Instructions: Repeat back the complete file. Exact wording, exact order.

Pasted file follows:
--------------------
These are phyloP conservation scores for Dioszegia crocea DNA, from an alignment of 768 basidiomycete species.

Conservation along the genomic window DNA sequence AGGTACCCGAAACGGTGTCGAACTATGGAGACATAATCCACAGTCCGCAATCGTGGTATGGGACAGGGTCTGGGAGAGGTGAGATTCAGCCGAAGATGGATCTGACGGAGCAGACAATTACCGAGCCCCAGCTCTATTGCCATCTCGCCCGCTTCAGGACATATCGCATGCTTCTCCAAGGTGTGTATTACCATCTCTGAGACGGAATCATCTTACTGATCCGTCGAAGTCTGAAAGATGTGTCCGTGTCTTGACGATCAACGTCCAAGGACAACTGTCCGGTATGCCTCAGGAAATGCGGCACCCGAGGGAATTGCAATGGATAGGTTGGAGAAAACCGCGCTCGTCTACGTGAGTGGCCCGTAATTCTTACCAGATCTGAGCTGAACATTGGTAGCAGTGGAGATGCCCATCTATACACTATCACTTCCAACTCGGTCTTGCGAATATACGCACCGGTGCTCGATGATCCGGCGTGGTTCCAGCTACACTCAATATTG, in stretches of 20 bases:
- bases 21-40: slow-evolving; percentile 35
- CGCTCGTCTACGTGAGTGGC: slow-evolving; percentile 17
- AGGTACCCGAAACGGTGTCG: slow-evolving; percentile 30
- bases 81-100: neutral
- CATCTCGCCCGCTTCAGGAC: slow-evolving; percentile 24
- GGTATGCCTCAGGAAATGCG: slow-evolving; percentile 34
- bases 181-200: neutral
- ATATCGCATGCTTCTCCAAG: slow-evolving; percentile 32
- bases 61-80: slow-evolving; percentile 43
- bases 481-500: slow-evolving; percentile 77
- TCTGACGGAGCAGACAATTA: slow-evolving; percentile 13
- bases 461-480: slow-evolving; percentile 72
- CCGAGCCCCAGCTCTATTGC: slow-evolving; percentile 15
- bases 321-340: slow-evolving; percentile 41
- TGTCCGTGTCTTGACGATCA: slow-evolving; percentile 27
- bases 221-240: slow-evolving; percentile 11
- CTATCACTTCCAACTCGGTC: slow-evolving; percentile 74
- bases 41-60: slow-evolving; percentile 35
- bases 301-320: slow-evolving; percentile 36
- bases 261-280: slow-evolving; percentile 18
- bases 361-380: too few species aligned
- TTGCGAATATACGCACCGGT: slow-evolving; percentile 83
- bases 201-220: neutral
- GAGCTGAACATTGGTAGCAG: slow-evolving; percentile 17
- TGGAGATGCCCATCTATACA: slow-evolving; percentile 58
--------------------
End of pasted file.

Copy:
These are phyloP conservation scores for Dioszegia crocea DNA, from an alignment of 768 basidiomycete species.

Conservation along the genomic window DNA sequence AGGTACCCGAAACGGTGTCGAACTATGGAGACATAATCCACAGTCCGCAATCGTGGTATGGGACAGGGTCTGGGAGAGGTGAGATTCAGCCGAAGATGGATCTGACGGAGCAGACAATTACCGAGCCCCAGCTCTATTGCCATCTCGCCCGCTTCAGGACATATCGCATGCTTCTCCAAGGTGTGTATTACCATCTCTGAGACGGAATCATCTTACTGATCCGTCGAAGTCTGAAAGATGTGTCCGTGTCTTGACGATCAACGTCCAAGGACAACTGTCCGGTATGCCTCAGGAAATGCGGCACCCGAGGGAATTGCAATGGATAGGTTGGAGAAAACCGCGCTCGTCTACGTGAGTGGCCCGTAATTCTTACCAGATCTGAGCTGAACATTGGTAGCAGTGGAGATGCCCATCTATACACTATCACTTCCAACTCGGTCTTGCGAATATACGCACCGGTGCTCGATGATCCGGCGTGGTTCCAGCTACACTCAATATTG, in stretches of 20 bases:
- bases 21-40: slow-evolving; percentile 35
- CGCTCGTCTACGTGAGTGGC: slow-evolving; percentile 17
- AGGTACCCGAAACGGTGTCG: slow-evolving; percentile 30
- bases 81-100: neutral
- CATCTCGCCCGCTTCAGGAC: slow-evolving; percentile 24
- GGTATGCCTCAGGAAATGCG: slow-evolving; percentile 34
- bases 181-200: neutral
- ATATCGCATGCTTCTCCAAG: slow-evolving; percentile 32
- bases 61-80: slow-evolving; percentile 43
- bases 481-500: slow-evolving; percentile 77
- TCTGACGGAGCAGACAATTA: slow-evolving; percentile 13
- bases 461-480: slow-evolving; percentile 72
- CCGAGCCCCAGCTCTATTGC: slow-evolving; percentile 15
- bases 321-340: slow-evolving; percentile 41
- TGTCCGTGTCTTGACGATCA: slow-evolving; percentile 27
- bases 221-240: slow-evolving; percentile 11
- CTATCACTTCCAACTCGGTC: slow-evolving; percentile 74
- bases 41-60: slow-evolving; percentile 35
- bases 301-320: slow-evolving; percentile 36
- bases 261-280: slow-evolving; percentile 18
- bases 361-380: too few species aligned
- TTGCGAATATACGCACCGGT: slow-evolving; percentile 83
- bases 201-220: neutral
- GAGCTGAACATTGGTAGCAG: slow-evolving; percentile 17
- TGGAGATGCCCATCTATACA: slow-evolving; percentile 58